The document leaked to The Times is the commission’s first statement, Growing Together in Unity and Mission. The report acknowledges the “imperfect communion” between the two churches but says that there is enough common ground to make its “call for action” about the Pope and other issues.
In one significant passage the report notes: “The Roman Catholic Church teaches that the ministry of the Bishop of Rome [the Pope] as universal primate is in accordance with Christ’s will for the Church and an essential element of maintaining it in unity and truth.” [That's not significant at all. That's what the Catholic Church has always taught. ARCIC said the same thing in 'The Gift of Authority'. Listen to this:
47. Within his wider ministry, the Bishop of Rome offers a specific ministry concerning the discernment of truth, as an expression of universal primacy. ... The reception of the primacy of the Bishop of Rome entails the recognition of this specific ministry of the universal primate.]
Anglicans rejected the Bishop of Rome as universal primate in the 16th century. [And look what happened to them. Let's take that as a warning for those who reject the Roman Primacy and advocate more collegiality.] Today, however, some Anglicans are beginning to see the potential value of a ministry of universal primacy, [About time, if you ask me.] which would be exercised by the Bishop of Rome, as a sign and focus of unity within a reunited Church.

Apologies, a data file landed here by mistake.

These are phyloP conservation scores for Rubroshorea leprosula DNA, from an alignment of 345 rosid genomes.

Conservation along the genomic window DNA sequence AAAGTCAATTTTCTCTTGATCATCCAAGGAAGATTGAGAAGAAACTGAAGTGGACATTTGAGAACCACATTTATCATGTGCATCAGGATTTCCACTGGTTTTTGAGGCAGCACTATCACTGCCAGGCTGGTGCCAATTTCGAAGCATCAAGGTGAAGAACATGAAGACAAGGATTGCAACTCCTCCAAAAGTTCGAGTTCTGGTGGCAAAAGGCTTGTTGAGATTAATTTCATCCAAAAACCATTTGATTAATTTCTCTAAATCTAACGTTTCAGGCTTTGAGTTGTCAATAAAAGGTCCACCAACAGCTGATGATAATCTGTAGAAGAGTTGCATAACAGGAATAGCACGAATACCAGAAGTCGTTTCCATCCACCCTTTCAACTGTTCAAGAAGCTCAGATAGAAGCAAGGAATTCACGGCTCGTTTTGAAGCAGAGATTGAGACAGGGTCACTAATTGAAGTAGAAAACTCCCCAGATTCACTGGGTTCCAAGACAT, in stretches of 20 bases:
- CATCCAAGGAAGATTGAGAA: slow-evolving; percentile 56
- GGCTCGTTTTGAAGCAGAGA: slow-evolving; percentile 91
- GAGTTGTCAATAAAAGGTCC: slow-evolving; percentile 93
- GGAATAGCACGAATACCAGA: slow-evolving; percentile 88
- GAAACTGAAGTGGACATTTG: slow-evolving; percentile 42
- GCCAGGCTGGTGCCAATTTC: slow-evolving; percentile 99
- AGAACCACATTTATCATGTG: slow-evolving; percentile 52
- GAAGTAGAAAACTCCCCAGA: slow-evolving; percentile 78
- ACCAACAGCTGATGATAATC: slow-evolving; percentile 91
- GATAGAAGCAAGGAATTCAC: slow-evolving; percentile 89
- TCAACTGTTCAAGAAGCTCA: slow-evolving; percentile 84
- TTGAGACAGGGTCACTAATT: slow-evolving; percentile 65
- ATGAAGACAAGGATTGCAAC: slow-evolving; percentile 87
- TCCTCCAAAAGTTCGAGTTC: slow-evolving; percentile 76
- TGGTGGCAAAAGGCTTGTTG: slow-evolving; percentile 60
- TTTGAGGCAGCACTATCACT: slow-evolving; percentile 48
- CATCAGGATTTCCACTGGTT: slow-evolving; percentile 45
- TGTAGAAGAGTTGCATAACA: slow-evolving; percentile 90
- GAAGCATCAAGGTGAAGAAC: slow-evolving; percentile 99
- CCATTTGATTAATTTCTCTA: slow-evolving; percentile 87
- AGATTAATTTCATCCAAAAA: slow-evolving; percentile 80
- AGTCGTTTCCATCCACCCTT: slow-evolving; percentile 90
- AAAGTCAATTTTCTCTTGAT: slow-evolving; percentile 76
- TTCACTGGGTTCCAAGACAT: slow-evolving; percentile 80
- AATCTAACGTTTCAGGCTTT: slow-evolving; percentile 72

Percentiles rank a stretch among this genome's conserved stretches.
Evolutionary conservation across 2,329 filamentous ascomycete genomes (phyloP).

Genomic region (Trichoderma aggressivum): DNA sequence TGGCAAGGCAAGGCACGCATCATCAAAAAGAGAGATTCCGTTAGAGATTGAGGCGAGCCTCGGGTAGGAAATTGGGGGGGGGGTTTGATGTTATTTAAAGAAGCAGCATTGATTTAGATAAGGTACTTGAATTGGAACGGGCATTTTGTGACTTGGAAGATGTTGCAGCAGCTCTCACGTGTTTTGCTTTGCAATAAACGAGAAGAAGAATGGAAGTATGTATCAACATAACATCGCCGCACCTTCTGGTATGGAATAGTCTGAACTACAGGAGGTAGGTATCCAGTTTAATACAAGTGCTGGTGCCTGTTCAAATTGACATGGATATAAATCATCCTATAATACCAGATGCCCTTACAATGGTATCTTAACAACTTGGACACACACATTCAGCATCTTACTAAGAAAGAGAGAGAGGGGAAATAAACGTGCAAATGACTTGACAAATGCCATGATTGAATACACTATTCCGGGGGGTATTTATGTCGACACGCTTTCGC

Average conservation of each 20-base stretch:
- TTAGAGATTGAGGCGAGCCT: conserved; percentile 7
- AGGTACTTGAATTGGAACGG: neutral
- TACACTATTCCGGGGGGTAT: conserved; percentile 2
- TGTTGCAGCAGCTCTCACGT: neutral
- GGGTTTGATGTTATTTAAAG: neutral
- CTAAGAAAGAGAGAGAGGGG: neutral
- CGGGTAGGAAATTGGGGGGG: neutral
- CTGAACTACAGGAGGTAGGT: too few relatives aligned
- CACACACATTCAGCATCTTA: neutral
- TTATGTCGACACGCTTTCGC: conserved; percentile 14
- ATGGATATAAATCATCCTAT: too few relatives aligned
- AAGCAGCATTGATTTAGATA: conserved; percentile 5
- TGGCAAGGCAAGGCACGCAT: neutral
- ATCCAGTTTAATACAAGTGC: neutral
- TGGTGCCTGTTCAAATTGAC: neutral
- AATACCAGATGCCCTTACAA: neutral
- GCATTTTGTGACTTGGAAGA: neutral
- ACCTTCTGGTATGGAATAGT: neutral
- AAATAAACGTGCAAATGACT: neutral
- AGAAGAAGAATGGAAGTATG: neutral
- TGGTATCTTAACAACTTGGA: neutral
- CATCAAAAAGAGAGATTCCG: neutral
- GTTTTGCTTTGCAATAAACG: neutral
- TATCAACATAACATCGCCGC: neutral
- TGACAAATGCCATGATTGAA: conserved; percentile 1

In another paragraph the report goes even further: “We urge Anglicans and Roman Catholics to explore together how the ministry of the Bishop of Rome might be offered and received in order to assist our Communions to grow towards full, ecclesial communion.” [Nothing new here. ARCIC's 'The Gift of Authority' again:
52. The Commission is of the view that we have deepened and extended our agreement on:
the possibility, in certain circumstances, of the Church teaching infallibly at the service of the Church’s indefectibility (paragraphs 41-44); a universal primacy, exercised collegially in the context of synodality, as integral to episcope at the service of universal communion; such a primacy having always been associated with the Bishop and See of Rome (paragraphs 46-48); how the ministry of the Bishop of Rome assists the ministry of the whole episcopal body in the context of synodality, promoting the communion of the local churches in their life in Christ and the proclamation of the Gospel (paragraphs 46-48); how the Bishop of Rome offers a specific ministry concerning the discernment of truth (paragraph 47).
If you ask me, ARCIC went even further than the current statement.]